The Resiliency of the Internet, Tested

By Clint Heiden Founder, IEIC
Vinay Nagpal Executive Director, IEIC

With insights provided by IEIC Founding Members

Published in Issue 4 | July 31, 2020

Clint Heiden
Founder, IEIC

Vinay Nagpal
Executive Director, IEIC

Fifty years ago, when the underlying protocol of the Internet was in development, few of its patron architectscould have anticipated the demand and resiliency required during the ongoing COVID-19 pandemic. Working with his colleague, Robert Kahn, Dr. Vint Cerf often referred to as one of the “Fathers of the Internet,” was among those who saw a clear and impending need to strengthen and reinforce the underlying protocols in the network infrastructure. Transmission Control Protocol/ Internet Protocol or “TCP/IP” formed the heart of the Internet design and included an inherent resilience. As we know it today, TCP/IP is the foundation of the Internet today.

While governments, businesses, and schools worldwide grapple with the stay-at-home orders, forced remote work, and wide-spread distance learning curriculums, the Internet community has been afforded a unique opportunity to see just how much use network infrastructures can handle. In these unprecedented times, populations around the world have turned to the Internet to bridge the gaps created by social isolation or the closure of schools and businesses. Now, more than ever, the Internet has become essential to our social lives, productivity, and entertainment. Usage has spiked at astronomic levels across all sectors and shows little sign of slowing.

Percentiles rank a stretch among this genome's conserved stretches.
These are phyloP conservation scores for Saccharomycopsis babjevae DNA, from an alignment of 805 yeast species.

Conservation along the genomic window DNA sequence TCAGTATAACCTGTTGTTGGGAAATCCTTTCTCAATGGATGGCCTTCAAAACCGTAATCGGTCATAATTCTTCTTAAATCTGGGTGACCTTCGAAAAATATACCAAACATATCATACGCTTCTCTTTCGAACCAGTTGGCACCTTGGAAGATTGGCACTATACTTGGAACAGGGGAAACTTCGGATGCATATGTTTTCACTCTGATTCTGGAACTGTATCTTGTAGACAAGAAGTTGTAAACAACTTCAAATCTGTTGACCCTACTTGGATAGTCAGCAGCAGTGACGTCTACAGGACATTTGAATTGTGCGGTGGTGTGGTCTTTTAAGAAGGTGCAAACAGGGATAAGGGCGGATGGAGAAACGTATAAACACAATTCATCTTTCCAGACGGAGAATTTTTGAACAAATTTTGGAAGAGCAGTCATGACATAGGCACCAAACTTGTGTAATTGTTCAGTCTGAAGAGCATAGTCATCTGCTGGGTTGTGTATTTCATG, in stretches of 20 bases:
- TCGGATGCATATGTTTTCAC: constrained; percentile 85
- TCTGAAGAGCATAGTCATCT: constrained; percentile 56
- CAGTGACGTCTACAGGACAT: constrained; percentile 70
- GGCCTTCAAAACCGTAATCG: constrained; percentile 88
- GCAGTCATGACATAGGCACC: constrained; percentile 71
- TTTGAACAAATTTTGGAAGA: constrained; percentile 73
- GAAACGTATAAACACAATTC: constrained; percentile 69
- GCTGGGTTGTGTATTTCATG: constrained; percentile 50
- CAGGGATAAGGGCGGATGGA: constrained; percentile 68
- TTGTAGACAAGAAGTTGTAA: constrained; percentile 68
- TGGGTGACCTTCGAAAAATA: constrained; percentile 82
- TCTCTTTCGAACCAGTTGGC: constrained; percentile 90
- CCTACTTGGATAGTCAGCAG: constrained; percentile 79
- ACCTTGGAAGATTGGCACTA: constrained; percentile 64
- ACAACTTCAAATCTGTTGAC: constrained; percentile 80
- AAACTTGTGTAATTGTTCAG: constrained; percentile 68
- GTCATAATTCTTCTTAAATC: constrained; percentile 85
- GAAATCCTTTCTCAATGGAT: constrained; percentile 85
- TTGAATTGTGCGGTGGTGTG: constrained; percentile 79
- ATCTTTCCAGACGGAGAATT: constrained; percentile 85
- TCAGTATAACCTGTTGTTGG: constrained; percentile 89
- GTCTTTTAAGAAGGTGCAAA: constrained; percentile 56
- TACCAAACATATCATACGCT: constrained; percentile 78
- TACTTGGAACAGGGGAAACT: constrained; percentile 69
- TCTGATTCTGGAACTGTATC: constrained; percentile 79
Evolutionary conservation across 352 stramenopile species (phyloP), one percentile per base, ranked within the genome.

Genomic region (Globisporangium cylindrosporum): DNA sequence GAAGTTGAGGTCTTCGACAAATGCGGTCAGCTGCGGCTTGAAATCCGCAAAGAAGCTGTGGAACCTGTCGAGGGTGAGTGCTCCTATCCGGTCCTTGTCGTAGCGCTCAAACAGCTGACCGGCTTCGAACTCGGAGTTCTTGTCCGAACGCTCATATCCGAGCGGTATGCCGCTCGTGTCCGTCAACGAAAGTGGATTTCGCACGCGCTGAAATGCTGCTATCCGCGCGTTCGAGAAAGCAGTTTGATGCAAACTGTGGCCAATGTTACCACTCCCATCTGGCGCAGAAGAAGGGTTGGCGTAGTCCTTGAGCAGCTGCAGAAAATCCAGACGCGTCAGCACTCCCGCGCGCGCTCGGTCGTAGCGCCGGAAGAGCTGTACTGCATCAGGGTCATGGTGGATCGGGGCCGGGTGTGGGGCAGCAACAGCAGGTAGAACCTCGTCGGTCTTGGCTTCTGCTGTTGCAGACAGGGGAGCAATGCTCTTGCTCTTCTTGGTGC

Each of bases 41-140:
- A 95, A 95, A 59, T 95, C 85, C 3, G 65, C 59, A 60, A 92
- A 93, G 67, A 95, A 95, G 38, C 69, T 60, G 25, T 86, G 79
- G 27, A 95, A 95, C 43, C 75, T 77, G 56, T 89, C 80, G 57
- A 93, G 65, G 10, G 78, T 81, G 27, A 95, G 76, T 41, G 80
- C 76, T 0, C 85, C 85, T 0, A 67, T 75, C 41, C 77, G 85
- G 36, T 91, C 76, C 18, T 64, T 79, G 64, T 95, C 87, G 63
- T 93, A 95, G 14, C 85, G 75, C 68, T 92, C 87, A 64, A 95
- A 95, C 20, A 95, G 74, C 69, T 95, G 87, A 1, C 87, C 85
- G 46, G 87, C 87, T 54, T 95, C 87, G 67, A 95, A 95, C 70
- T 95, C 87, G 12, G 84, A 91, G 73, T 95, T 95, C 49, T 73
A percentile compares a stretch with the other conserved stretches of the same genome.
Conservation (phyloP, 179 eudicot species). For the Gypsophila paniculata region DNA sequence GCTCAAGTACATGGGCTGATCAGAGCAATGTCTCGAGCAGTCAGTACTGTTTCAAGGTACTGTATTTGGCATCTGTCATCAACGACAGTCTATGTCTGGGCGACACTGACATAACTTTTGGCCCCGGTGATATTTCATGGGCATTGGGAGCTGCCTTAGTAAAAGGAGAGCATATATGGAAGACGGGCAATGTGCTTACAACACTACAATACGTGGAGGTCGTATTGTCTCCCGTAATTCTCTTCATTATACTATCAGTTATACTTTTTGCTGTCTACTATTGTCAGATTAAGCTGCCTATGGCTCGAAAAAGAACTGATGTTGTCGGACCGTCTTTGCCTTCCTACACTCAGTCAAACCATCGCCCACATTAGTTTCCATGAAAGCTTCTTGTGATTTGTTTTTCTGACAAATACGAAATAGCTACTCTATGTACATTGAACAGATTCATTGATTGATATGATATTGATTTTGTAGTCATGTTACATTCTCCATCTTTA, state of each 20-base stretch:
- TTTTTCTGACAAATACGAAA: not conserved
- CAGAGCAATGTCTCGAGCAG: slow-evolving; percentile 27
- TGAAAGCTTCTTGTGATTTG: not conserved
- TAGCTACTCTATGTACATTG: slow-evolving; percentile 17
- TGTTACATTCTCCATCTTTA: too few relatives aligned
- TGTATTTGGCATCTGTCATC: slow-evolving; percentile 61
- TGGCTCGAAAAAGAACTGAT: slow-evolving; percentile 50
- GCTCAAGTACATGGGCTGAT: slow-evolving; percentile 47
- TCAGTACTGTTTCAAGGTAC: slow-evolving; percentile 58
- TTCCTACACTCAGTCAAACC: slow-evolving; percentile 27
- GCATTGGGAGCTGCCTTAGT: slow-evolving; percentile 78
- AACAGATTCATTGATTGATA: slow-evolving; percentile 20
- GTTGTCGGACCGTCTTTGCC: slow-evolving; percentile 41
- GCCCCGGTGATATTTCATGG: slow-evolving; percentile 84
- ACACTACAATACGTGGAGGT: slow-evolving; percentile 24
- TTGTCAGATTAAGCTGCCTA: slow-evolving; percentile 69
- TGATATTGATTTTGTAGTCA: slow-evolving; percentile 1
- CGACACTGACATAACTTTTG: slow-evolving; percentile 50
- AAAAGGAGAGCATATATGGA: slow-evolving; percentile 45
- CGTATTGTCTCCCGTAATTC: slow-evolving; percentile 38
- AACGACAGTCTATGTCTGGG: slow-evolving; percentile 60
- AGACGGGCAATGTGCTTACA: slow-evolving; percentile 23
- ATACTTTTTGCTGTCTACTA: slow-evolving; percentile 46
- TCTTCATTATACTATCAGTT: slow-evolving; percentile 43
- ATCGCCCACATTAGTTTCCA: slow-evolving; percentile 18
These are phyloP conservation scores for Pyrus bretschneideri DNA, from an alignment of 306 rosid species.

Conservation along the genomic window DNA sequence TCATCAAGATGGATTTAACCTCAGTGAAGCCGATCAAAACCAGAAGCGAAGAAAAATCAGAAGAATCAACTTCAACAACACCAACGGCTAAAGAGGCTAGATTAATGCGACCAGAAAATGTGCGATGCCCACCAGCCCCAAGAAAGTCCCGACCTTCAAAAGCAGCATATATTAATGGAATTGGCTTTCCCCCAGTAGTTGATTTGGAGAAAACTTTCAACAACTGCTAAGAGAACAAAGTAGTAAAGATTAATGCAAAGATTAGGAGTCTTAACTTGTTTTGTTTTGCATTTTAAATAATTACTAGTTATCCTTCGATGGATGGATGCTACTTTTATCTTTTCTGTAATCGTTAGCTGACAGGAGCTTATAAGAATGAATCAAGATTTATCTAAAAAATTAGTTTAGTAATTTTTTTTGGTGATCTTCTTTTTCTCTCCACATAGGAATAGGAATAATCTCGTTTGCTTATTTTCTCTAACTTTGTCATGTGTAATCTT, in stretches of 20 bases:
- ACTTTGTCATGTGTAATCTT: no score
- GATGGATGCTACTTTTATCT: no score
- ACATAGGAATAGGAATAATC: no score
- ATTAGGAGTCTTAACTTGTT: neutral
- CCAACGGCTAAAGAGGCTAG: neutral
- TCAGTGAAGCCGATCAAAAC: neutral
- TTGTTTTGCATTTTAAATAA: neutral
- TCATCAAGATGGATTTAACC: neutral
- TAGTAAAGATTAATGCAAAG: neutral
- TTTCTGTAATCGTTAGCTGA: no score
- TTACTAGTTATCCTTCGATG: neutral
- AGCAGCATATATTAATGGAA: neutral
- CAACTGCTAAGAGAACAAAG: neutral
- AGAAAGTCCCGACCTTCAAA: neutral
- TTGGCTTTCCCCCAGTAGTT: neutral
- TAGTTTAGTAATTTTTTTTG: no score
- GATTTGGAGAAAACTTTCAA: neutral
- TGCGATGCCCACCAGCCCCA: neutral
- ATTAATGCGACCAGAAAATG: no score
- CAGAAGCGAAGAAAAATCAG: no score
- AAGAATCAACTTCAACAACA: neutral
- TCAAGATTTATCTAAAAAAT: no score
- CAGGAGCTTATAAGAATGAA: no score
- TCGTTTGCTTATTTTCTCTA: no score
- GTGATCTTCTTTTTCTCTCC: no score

Whether over personal applications such as Facebook, Twitter, Instagram, and Zoom, or business application like WebEx, Skype or Hangout, the current state of quarantine has tested bandwidths and propelled Internet Exchanges to record levels of throughput worldwide. As with the underlying personal and professional uses of applications, entertainment applications have become central to the ‘new normal’ of pandemic life. Imagine an evening without Netflix, Disney+, or Hulu while sequestered in a one-bedroom apartment for six weeks, and you will soon come to understand the significance of these outlets.So, what’s the biggest story in news today that isn’t being told?

All of these applications—personal, business, and entertainment are working. They are transporting and delivering all the information (and movies) that millions are depending on now more than ever. The underlying architecture of the Internet is supporting more uses and reaching more users than any single point in its history.

Yet, this demand doesn’t present itself without challenges. Networks with strain will have to grow and diversify by whatever means available. There was no predictive modeling for COVID-19 and little time to take preemptive measures to fortify Internet architecture. Many providers and industry partners are still working feverishly to ensure the Internet community continues to meet the exponential increase in demand 2020 has generated. As we all continue to traverse these times, it is important for us to understand how the Internet is responding and consider what changes may very well become permanent pieces in the future of communications.

Insights by IEIC Founding Members